A Conversation with Robert Reich: First Job, Personality Drug, Job Training

Joint Economic Committee Holds Hearing On Income Inequality In The U.S.
Getty Images Former U.S. Secretary of Labor Robert Reich at hearings on income inequality in January.

On my radio show Work with Marty Nemko I recently had my second hour-long conversation with Robert Reich. He is former U.S. Secretary of Labor in the Clinton administration, senior adviser to the Obama administration, and author of 13 books including Aftershock: The Next Economy and America's Future.

Most of the discussion was on public policy but the beginning consisted of an exchange of personal stories that offers career lessons.

For space, I've edited but the essence of each exchange is as occurred.

MartyNemko: When did you get your first important career lesson?

RobertReich: My first job was as a gofer at a small ad agency and my tasks included scraping my boss's dog's doo-doo from the roof. I had to get used to paying my dues. I think we all have to.

MartyNemko: My first job was writing bills in a furniture store in Harlem.

RobertReich:Let me top that. I worked in Robert Kennedy's office. Sounds big but all I was in charge of was the signature machine-making sure the paper went in straight. That's all I did for three months. I got so bored, I would send letters to my friends like, "Dear Mr. Smith, Congratulations on having the biggest nose in New York State. Sincerely, Robert Kennedy." One day the Senator came out and said, "How are you, Bob?" I was the lowest guy there and he knew my name?!-- I was ready to do that signature machine for the next five years.

MartyNemko: It's amazing the power of recognizing people. Lesson for bosses there... Bob, my daughter has a parallel story. She interned for Hillary Clinton, and at the end of her first day, I called to ask how it went--Her job was to answer letters to the Clinton's cat, Socks. Career counselor that I am, I said, "Amy, how about going to your boss and saying something like, 'I'm willing to pay my dues but people say I'm a pretty good writer and researcher so if you ever need something like that, I'd be pleased to help.' " Three days later, the woman who wrote Hillary's daily briefing went on maternity leave and Amy was given the job.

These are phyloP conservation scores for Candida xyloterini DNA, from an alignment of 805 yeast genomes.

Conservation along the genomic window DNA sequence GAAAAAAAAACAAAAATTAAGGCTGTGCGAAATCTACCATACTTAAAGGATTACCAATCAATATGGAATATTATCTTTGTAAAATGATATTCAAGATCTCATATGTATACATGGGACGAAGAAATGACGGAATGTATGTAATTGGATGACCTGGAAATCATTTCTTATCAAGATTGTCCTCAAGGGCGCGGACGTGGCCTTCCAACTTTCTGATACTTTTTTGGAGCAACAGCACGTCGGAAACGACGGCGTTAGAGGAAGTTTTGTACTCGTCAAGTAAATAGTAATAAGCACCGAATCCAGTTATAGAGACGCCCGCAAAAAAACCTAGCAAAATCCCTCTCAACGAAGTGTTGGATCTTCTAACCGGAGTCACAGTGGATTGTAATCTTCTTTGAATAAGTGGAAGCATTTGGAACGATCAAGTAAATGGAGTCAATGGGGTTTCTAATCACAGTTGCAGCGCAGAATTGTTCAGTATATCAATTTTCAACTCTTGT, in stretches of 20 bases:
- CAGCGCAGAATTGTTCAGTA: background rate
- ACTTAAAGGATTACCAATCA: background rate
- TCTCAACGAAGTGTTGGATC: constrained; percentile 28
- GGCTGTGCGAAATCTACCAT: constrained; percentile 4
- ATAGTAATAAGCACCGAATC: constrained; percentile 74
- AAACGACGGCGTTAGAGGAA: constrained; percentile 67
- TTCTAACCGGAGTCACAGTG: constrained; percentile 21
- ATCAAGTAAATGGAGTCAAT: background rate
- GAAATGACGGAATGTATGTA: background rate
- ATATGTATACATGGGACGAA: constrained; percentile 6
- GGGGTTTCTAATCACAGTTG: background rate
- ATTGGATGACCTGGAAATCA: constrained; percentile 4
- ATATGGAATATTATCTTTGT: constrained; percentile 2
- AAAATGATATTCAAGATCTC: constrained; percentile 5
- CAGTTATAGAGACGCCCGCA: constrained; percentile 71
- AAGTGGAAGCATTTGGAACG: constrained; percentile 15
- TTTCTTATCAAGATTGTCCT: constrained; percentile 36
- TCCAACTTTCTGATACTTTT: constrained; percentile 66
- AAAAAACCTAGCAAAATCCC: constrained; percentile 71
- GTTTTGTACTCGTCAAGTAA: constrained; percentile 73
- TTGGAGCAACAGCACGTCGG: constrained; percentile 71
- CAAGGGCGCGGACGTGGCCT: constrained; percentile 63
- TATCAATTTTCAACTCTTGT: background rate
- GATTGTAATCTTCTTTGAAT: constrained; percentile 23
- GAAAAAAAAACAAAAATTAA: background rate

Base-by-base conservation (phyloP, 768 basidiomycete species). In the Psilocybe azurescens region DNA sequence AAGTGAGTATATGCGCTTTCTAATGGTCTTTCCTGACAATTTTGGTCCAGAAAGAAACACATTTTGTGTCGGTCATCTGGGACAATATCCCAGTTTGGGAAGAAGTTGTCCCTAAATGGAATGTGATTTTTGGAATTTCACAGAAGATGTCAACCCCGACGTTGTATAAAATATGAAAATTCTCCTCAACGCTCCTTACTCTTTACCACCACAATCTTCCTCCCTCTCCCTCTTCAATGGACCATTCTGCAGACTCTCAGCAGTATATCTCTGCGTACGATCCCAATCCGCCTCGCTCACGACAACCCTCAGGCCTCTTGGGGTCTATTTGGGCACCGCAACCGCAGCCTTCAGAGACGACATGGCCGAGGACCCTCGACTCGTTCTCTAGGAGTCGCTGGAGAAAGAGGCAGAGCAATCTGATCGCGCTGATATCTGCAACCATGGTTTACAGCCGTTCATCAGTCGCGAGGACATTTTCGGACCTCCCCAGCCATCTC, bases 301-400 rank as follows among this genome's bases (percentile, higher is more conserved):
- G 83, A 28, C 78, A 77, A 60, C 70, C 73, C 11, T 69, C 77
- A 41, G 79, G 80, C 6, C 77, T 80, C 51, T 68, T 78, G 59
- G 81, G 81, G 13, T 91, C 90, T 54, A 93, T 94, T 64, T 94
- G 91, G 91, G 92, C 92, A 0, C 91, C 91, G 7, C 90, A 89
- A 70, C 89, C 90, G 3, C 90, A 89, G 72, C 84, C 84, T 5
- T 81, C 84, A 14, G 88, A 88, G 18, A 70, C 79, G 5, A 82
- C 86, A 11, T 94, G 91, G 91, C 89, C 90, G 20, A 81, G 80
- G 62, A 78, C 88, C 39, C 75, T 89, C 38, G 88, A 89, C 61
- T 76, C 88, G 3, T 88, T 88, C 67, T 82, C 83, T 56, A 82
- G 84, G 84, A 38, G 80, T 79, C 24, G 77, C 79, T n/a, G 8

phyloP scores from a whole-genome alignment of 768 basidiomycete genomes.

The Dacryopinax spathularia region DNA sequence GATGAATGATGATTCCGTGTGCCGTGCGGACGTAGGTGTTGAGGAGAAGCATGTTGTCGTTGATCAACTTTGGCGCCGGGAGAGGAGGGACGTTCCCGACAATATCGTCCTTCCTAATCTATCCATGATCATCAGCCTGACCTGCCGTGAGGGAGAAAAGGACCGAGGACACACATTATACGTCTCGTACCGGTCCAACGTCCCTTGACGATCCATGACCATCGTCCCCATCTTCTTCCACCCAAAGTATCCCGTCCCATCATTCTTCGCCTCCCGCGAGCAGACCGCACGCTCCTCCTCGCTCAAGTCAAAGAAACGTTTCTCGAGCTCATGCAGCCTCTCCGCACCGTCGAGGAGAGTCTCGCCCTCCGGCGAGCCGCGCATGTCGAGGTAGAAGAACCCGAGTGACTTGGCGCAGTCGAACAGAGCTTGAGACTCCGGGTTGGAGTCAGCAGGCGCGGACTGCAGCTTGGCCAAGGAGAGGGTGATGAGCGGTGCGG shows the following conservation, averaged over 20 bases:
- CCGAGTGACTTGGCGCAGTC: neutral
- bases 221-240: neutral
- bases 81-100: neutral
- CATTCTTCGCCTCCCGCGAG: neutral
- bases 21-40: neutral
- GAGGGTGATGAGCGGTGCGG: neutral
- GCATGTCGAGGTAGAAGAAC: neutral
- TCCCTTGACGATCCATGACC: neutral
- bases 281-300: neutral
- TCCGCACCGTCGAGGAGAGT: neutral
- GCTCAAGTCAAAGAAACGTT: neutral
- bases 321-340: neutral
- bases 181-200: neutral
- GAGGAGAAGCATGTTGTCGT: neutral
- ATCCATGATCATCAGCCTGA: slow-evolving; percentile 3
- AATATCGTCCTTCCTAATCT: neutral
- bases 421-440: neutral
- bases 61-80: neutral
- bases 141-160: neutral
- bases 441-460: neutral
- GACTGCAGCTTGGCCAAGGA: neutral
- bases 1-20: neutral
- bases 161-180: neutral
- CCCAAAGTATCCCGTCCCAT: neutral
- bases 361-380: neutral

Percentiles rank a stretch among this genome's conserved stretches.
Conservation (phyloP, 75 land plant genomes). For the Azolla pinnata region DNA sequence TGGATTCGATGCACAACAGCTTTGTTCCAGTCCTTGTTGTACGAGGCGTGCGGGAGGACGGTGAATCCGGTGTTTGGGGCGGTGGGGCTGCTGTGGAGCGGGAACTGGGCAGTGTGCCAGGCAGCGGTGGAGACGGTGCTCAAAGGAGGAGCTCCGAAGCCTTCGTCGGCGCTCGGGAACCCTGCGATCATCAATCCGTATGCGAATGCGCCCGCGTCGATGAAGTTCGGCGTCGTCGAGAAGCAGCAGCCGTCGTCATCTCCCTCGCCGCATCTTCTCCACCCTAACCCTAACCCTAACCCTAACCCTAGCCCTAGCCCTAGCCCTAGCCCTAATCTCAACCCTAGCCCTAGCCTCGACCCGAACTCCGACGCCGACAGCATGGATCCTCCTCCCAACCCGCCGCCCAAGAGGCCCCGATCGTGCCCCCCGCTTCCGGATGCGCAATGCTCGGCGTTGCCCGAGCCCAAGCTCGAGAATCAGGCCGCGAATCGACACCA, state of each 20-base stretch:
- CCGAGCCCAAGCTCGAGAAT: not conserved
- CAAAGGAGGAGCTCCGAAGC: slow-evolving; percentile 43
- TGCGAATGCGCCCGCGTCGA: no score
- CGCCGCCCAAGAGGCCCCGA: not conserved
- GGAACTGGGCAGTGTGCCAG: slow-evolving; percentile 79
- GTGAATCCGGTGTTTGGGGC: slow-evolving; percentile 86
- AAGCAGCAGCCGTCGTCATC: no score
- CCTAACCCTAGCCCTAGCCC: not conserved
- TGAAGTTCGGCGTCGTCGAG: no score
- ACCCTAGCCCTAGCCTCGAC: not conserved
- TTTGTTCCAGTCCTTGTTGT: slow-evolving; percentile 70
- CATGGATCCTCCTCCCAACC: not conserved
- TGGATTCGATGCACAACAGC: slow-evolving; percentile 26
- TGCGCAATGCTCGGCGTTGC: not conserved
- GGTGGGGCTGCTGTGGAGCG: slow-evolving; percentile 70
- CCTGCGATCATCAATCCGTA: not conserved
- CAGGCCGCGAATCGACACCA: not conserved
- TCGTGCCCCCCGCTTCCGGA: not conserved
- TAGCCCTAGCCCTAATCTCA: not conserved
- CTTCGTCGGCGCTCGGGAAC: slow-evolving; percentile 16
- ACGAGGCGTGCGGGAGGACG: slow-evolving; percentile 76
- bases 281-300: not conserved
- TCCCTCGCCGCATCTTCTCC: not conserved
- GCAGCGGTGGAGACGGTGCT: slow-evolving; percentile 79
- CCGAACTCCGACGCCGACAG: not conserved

Later, Reich offered this career warning. I had never heard it before and it makes a lot of sense to me:

RobertReich:Everyone has a personality drug: you want to be in control, be loved, or others to think you're brilliant. Unless you're willing to spend $100,000 on psychotherapy to change it, you just need to really be aware of it so it doesn't bring you down.

As mentioned, we spent most of the conversation on policy. Our exchange on job training might be of particular interest to AOL Jobs readers:

MartyNemko: How realistic is it to ask employers to voluntarily do more job training?

RobertReich:Good employers already do...And they benefit, not just because of the skills developed but because turnover is low, which creates real savings for the company... Besides, simply on a humane level, we need to treat workers as assets, not fungible work units to be paid so little, with no benefits.

MartyNemko: Do you think companies would be wise to spend some of their marketing budget on better training and support for employees and then, instead of crowing their toilet paper is better, that they treat their workers better? The currency of the realm needs to include humanity, not just cash profit.

RobertReich: Yes. We need to bring back citizenship education.

MartyNemko: What do you think about the idea of having common job training like customer service and sales developed nationally by a dream team of the most transformational instructors and made available online to all companies? That way, every employee gets world-class training.

RobertReich: think that's a good idea. We also need to pay teachers more but we need to make them more accountable. You need to pay them for performance: you do well and you'll be paid quite well.

MartyNemko: I can't resist asking one political question. It seems cosmically just for political campaigns to be 100% publicly funded but incumbents have a huge edge in fundraising so they'd never pass it.

RobertReich:Yes. I'd favor that, in major general elections, the taxpayer would fund $2 for every dollar donated by a small donor. Otherwise, a small percentage of wealthy people are polluting and corrupting our political process. The rest of us are silenced. Unless something changes, we are moving toward an oligarchy.

MartyNemko: What's next for Bob Reich?

RobertReich: I'm always writing a book and I love teaching. Plus, I'm working on a series of short explainer videos about political reality. The only way to reach millennials is not with fat books. It's with short videos that are clever enough.
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Marty Nemko welcomes your visiting his website: www.martynemko.com where lots of his writings and radio show are archived. And, if you need career help, you can email Marty Nemko at mnemko@comcast.net

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